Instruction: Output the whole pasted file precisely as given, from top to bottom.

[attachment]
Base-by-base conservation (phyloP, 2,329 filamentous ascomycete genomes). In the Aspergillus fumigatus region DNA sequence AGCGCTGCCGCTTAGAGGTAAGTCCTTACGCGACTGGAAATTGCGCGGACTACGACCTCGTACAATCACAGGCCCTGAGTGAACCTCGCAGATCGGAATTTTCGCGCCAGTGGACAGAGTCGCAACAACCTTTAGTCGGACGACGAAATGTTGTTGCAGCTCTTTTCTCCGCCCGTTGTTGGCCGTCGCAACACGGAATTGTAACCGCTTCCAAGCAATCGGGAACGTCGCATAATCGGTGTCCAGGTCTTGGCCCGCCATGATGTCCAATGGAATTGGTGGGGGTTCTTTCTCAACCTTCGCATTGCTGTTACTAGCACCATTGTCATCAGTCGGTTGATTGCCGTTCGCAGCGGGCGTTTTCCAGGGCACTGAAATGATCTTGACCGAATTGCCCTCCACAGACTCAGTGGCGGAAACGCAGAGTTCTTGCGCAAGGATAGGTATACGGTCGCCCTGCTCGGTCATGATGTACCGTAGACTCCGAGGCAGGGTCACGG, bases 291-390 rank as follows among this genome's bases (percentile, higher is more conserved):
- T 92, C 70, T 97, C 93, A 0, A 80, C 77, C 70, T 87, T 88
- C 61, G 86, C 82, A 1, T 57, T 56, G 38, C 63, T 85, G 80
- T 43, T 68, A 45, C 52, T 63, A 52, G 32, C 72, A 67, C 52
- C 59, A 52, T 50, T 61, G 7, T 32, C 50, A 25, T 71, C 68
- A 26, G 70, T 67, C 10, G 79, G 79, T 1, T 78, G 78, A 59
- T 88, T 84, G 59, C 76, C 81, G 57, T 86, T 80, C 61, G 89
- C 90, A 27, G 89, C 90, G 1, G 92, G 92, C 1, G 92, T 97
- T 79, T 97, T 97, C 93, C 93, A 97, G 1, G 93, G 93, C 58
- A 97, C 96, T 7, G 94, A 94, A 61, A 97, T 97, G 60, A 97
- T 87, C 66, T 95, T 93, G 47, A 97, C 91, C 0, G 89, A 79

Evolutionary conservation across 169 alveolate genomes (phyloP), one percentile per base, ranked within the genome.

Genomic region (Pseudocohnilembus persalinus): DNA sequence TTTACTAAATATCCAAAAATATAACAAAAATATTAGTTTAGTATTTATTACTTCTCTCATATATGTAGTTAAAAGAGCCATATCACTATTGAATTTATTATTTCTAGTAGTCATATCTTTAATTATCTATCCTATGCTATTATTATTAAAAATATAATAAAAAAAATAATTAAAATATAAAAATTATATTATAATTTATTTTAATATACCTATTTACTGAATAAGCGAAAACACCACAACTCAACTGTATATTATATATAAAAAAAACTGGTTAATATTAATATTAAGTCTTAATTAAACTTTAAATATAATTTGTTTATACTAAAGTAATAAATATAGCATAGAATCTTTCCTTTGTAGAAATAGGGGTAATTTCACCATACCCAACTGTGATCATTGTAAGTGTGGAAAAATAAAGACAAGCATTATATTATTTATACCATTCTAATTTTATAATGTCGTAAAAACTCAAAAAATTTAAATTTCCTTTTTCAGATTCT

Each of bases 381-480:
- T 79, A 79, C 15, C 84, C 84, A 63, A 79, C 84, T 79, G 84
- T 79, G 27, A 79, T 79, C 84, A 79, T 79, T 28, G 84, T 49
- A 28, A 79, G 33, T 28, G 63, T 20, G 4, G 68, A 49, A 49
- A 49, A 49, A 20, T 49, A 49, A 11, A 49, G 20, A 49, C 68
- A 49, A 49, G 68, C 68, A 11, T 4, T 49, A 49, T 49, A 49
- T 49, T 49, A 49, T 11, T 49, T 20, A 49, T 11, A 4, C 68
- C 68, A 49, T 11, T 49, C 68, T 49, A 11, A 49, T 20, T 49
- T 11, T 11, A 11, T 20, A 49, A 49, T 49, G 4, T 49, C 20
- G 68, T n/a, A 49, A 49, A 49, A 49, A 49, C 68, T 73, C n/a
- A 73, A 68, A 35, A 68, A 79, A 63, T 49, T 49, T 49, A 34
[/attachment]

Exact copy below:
Base-by-base conservation (phyloP, 2,329 filamentous ascomycete genomes). In the Aspergillus fumigatus region DNA sequence AGCGCTGCCGCTTAGAGGTAAGTCCTTACGCGACTGGAAATTGCGCGGACTACGACCTCGTACAATCACAGGCCCTGAGTGAACCTCGCAGATCGGAATTTTCGCGCCAGTGGACAGAGTCGCAACAACCTTTAGTCGGACGACGAAATGTTGTTGCAGCTCTTTTCTCCGCCCGTTGTTGGCCGTCGCAACACGGAATTGTAACCGCTTCCAAGCAATCGGGAACGTCGCATAATCGGTGTCCAGGTCTTGGCCCGCCATGATGTCCAATGGAATTGGTGGGGGTTCTTTCTCAACCTTCGCATTGCTGTTACTAGCACCATTGTCATCAGTCGGTTGATTGCCGTTCGCAGCGGGCGTTTTCCAGGGCACTGAAATGATCTTGACCGAATTGCCCTCCACAGACTCAGTGGCGGAAACGCAGAGTTCTTGCGCAAGGATAGGTATACGGTCGCCCTGCTCGGTCATGATGTACCGTAGACTCCGAGGCAGGGTCACGG, bases 291-390 rank as follows among this genome's bases (percentile, higher is more conserved):
- T 92, C 70, T 97, C 93, A 0, A 80, C 77, C 70, T 87, T 88
- C 61, G 86, C 82, A 1, T 57, T 56, G 38, C 63, T 85, G 80
- T 43, T 68, A 45, C 52, T 63, A 52, G 32, C 72, A 67, C 52
- C 59, A 52, T 50, T 61, G 7, T 32, C 50, A 25, T 71, C 68
- A 26, G 70, T 67, C 10, G 79, G 79, T 1, T 78, G 78, A 59
- T 88, T 84, G 59, C 76, C 81, G 57, T 86, T 80, C 61, G 89
- C 90, A 27, G 89, C 90, G 1, G 92, G 92, C 1, G 92, T 97
- T 79, T 97, T 97, C 93, C 93, A 97, G 1, G 93, G 93, C 58
- A 97, C 96, T 7, G 94, A 94, A 61, A 97, T 97, G 60, A 97
- T 87, C 66, T 95, T 93, G 47, A 97, C 91, C 0, G 89, A 79

Evolutionary conservation across 169 alveolate genomes (phyloP), one percentile per base, ranked within the genome.

Genomic region (Pseudocohnilembus persalinus): DNA sequence TTTACTAAATATCCAAAAATATAACAAAAATATTAGTTTAGTATTTATTACTTCTCTCATATATGTAGTTAAAAGAGCCATATCACTATTGAATTTATTATTTCTAGTAGTCATATCTTTAATTATCTATCCTATGCTATTATTATTAAAAATATAATAAAAAAAATAATTAAAATATAAAAATTATATTATAATTTATTTTAATATACCTATTTACTGAATAAGCGAAAACACCACAACTCAACTGTATATTATATATAAAAAAAACTGGTTAATATTAATATTAAGTCTTAATTAAACTTTAAATATAATTTGTTTATACTAAAGTAATAAATATAGCATAGAATCTTTCCTTTGTAGAAATAGGGGTAATTTCACCATACCCAACTGTGATCATTGTAAGTGTGGAAAAATAAAGACAAGCATTATATTATTTATACCATTCTAATTTTATAATGTCGTAAAAACTCAAAAAATTTAAATTTCCTTTTTCAGATTCT

Each of bases 381-480:
- T 79, A 79, C 15, C 84, C 84, A 63, A 79, C 84, T 79, G 84
- T 79, G 27, A 79, T 79, C 84, A 79, T 79, T 28, G 84, T 49
- A 28, A 79, G 33, T 28, G 63, T 20, G 4, G 68, A 49, A 49
- A 49, A 49, A 20, T 49, A 49, A 11, A 49, G 20, A 49, C 68
- A 49, A 49, G 68, C 68, A 11, T 4, T 49, A 49, T 49, A 49
- T 49, T 49, A 49, T 11, T 49, T 20, A 49, T 11, A 4, C 68
- C 68, A 49, T 11, T 49, C 68, T 49, A 11, A 49, T 20, T 49
- T 11, T 11, A 11, T 20, A 49, A 49, T 49, G 4, T 49, C 20
- G 68, T n/a, A 49, A 49, A 49, A 49, A 49, C 68, T 73, C n/a
- A 73, A 68, A 35, A 68, A 79, A 63, T 49, T 49, T 49, A 34